The idea would be to use something like the hCard standard, a combine it with some RSS or PubSubHubbub magic: people who want to contact you would pull or get pushed your information instead of storing a completely different (and possibly out-of-date) version in their address book. Since the information is defined by you (via your email provider, your own server, or some 3rd party like for OpenID), it’s always up to date. You only have to change it once in one place and everybody else uses the updated version from then on.

It would especially be awesome if that kind of technology was used by governments, banks, ISPs, phone and cable operators, and all those guys that you always have to write to whenever you move.

Also, if coupled with identity profiles, you could have scenarios where somebody going away on holidays would update his information by making his “on the move” profile the main one, and all the other ones (especially the “work” one) disabled temporarily. If the whole system is correctly designed, this would let us avoid those awful “Sorry, I’m in Hawaii until next month” emails, because the client application would already know all this before you send anything. It would also ideally work not only with email but other protocols as well (IM, etc.).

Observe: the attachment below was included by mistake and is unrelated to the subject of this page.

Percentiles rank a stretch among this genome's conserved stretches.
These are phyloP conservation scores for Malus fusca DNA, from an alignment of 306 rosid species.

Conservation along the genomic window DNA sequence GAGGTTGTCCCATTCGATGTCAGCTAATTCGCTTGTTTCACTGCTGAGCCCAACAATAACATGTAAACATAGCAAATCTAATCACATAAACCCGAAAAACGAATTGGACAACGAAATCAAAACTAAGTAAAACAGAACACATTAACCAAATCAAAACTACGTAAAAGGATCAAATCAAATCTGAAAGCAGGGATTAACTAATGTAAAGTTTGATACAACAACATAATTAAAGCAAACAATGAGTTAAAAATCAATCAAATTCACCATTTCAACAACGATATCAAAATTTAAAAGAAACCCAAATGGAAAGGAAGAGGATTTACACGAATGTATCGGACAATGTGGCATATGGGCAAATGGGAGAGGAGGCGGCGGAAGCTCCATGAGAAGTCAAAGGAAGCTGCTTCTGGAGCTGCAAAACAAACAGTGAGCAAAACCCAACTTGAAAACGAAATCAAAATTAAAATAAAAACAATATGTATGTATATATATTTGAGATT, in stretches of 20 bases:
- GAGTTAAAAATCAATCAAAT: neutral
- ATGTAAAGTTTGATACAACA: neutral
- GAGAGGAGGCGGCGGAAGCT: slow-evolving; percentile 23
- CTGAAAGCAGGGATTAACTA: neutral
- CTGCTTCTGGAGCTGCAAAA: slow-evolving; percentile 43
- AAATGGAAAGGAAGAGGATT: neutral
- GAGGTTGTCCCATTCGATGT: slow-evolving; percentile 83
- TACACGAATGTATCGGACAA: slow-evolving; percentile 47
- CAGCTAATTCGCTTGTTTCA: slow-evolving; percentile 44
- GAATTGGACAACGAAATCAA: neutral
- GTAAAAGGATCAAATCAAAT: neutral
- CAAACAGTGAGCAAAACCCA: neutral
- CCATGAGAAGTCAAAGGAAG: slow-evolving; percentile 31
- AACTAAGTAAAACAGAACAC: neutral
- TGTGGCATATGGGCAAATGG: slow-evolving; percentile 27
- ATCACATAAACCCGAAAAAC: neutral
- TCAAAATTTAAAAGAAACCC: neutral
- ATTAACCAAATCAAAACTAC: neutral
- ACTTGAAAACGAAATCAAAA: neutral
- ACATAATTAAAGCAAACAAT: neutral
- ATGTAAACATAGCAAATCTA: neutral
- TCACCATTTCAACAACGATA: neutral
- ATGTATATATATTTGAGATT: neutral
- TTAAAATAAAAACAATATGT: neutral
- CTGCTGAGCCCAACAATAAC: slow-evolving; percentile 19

Clever guy needed

That’s pretty much it. Now I just need a clever guy to make this happen because, well, like most programmers, I’m lazy. Besides, somebody probably had all those ideas and more, already. Still, I’d like my GMail inbox to get better.

Fun with jQuery: the vertical “Coda” slider

Update: my personal website has, since this article, been redesigned and does not feature this technique anymore. The demo page is still available however. It was broken for a while, but should be working again now.